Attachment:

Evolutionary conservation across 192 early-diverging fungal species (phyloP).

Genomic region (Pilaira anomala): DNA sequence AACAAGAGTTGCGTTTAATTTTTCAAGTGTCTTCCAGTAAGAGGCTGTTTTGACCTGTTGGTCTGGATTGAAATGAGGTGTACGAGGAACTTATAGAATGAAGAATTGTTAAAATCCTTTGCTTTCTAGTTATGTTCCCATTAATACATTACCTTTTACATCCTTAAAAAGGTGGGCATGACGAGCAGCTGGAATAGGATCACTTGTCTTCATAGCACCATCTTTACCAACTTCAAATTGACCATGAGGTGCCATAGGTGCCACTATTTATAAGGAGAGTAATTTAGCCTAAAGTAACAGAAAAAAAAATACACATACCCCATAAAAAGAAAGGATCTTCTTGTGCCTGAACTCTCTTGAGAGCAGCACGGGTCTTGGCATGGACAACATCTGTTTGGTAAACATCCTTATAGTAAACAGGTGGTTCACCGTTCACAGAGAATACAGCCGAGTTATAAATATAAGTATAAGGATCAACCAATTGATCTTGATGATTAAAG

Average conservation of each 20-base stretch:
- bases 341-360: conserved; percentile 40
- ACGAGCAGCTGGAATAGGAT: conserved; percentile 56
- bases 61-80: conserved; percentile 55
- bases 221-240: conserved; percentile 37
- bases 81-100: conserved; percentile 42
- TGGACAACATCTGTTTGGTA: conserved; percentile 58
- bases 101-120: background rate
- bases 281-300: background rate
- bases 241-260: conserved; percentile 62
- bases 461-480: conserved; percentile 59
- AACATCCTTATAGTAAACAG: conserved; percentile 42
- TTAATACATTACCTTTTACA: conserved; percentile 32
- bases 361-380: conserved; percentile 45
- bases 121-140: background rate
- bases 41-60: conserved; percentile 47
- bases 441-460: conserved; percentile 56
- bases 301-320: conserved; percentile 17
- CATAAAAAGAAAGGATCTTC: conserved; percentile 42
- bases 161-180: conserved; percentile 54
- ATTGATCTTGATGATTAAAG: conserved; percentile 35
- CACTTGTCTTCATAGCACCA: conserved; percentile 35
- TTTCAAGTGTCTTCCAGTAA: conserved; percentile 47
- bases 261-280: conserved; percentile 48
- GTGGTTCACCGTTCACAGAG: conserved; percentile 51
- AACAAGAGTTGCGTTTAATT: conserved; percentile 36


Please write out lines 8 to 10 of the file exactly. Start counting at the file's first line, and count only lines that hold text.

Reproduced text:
- bases 81-100: conserved; percentile 42
- TGGACAACATCTGTTTGGTA: conserved; percentile 58
- bases 101-120: background rate